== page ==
Hotels are for suckers. Rent a place for the week and be a temporary European, enjoying the local rhythms, shopping the markets, and sipping wine on your terrace at sunset. Follow these steps to find that Italian villa, London flat, or dream house in the south of France--if only for a week or two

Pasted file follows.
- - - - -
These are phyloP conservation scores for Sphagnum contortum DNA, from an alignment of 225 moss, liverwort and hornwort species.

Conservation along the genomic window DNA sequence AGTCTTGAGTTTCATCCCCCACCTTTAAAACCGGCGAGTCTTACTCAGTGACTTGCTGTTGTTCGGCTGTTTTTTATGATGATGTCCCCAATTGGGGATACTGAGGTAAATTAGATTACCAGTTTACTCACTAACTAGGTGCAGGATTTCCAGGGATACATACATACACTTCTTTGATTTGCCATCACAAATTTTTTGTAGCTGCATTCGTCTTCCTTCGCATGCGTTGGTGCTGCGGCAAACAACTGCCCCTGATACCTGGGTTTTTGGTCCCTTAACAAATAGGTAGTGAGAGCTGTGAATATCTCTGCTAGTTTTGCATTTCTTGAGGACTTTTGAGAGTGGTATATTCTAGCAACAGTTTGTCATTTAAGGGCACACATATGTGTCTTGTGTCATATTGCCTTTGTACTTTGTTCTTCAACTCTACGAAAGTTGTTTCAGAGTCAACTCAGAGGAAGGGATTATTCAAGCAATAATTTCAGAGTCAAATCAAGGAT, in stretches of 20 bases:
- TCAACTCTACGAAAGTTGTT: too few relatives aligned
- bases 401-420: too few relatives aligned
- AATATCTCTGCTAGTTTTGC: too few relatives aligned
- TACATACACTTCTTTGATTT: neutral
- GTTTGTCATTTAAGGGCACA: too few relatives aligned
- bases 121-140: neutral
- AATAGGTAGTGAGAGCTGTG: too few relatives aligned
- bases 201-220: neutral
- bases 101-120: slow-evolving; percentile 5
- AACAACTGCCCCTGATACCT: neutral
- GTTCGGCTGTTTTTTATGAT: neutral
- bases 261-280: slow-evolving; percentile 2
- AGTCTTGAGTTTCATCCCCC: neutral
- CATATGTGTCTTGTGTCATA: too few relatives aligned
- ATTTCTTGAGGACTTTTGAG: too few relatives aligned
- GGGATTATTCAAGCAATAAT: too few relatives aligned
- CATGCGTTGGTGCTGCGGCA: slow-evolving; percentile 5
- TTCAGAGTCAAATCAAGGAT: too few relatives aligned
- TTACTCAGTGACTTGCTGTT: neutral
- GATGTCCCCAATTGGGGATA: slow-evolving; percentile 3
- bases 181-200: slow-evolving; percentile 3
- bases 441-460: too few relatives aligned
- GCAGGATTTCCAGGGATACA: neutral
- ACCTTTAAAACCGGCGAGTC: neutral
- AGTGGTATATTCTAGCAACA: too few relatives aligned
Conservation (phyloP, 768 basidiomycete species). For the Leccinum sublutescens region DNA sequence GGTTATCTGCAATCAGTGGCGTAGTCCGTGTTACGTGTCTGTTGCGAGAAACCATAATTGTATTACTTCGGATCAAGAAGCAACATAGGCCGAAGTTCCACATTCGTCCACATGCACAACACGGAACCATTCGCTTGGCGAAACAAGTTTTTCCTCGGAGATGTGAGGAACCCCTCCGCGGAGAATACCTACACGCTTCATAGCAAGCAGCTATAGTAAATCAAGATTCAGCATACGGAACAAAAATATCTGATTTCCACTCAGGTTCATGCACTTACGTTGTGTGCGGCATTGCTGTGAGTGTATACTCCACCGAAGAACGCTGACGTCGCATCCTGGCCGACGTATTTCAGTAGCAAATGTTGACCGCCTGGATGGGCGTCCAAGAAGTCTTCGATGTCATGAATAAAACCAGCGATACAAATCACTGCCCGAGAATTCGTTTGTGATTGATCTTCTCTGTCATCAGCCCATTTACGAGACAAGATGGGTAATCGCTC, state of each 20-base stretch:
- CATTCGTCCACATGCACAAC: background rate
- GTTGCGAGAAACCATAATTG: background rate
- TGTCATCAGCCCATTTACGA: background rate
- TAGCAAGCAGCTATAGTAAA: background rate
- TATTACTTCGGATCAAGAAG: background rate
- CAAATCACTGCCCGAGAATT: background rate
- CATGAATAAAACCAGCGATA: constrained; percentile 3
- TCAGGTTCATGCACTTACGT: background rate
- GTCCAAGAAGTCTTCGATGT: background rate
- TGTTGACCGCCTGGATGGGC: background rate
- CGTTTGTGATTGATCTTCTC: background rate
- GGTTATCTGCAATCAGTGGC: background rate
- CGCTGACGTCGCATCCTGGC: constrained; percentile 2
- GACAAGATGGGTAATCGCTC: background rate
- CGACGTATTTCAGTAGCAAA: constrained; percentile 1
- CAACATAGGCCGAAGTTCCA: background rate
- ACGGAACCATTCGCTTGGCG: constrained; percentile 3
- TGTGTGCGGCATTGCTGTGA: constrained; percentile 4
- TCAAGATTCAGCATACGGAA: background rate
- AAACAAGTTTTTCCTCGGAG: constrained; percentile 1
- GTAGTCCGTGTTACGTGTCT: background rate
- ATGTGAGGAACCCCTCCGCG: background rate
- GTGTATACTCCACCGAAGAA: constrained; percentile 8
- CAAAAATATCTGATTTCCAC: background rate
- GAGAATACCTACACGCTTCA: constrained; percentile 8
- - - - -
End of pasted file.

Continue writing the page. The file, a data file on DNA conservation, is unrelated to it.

The best villas go fast. Ideally, start looking--and booking--six months in advance. Set your priorities. Is price the key factor? Location? Size? A pool? Be clear up front with your travel companions. Get everyone's desires down on paper. People often rent with friends or extended family, so discuss everyone's wants and needs first. Then designate one person to search for the villa (or narrow the field to a few finalists, then vote), but make sure everyone is on the same page first. Be reasonable about costs. Villas sleeping, say, six people start as low as $200 per person per week, but in more popular areas--and for nicer properties--the low end is closer to $500. With even modest hotels in European cities topping $100 per night these days, that's still a phenomenal bargain. Treat the agent like a therapist. Tell her everything you like and dislike, what you want and what you want to avoid, what you expect to find and what would ruin your trip. The more she knows, the better she'll be able to match you with your perfect villa. • Country life is lovely, but you can quickly go stir-crazy. Make sure your villa is within driving distance of a few villages. • Ask about the surroundings. Where is the next closest house? Who lives there? How far is the nearest town with a grocery store or market? When does it close? • Will you be alone? Some properties contain three or four rentaal villas, all sharing one pool--that's great for socializing, but not if you want solitude. • Ask for tons of photos, then be politely suspicious of them. The villa that looks dreamy on the website might turn out less homey than a barn, and you can bet that the hog farm next door won't make it into the snaps. Get photos that were taken while looking in each direction from the villa. Find out when they were shot. • Check the parameters. Most villas rent by the week; some have two-week minimums. Many insist on set arrival/departure days (say, Saturday to Saturday). The off-season offers more flexibility. • Assume nothing. Not every villa offers TV, phone, heat, air-conditioning, towels and linens, maid service, a washer and dryer, a fully equipped kitchen, etc. Many of these come only at an extra charge. You can never ask too many questions. • Be alert for cultural and language differences. You may read "4-baths" as four full bathrooms; it might mean one toilet, four sinks. • Are all bedrooms full-fledged bedrooms? Or will some folks be stuck on pullout sofas in the living room? • Ask for a floor plan. Check that everyone doesn't have to troop through one person's bedroom to get to the only bathroom. • If your group includes all ages, make sure the rental will work for everyone. Does the pool have a gate for small children? Is there a ground-floor bedroom for Grandpa? • For major rentals--say, 12 people for a whole month--consider sending an advance scout. Once the list is narrowed to a half-dozen choices, designate someone to take a quick trip over and eyeball the candidates before you make the final selection. (In exchange for this free trip, insist he wash all the dishes for the first week.) • Find out what kind of support you'll get. Is there a caretaker, on-site owners, or local contact? How will questions or problems--leaky roofs, broken water heaters--be handled while you're there? • Buy cancellation insurance. Villas tend to have onerous cancellation policies and require large deposits, and much can happen between the time you book and the time you arrive. • Know every detail about the arrival before you leave. Where do you pick up the keys? What papers will you need? • Finding that countryside villa always takes longer than expected. Remember that you'll be faced with foreign road signs and traffic patterns. Estimate how long the trip will take, then double it. If your plane lands in the afternoon and you're looking at a five-hour drive, maybe your first night should be in an airport hotel. • Buy the most detailed map you can find. It will help you find your new home and explore the region. • Manage your expectations. No matter how many precautions you take, what you'll get is certain to be different from what you expected--the trick is to roll with it and have fun.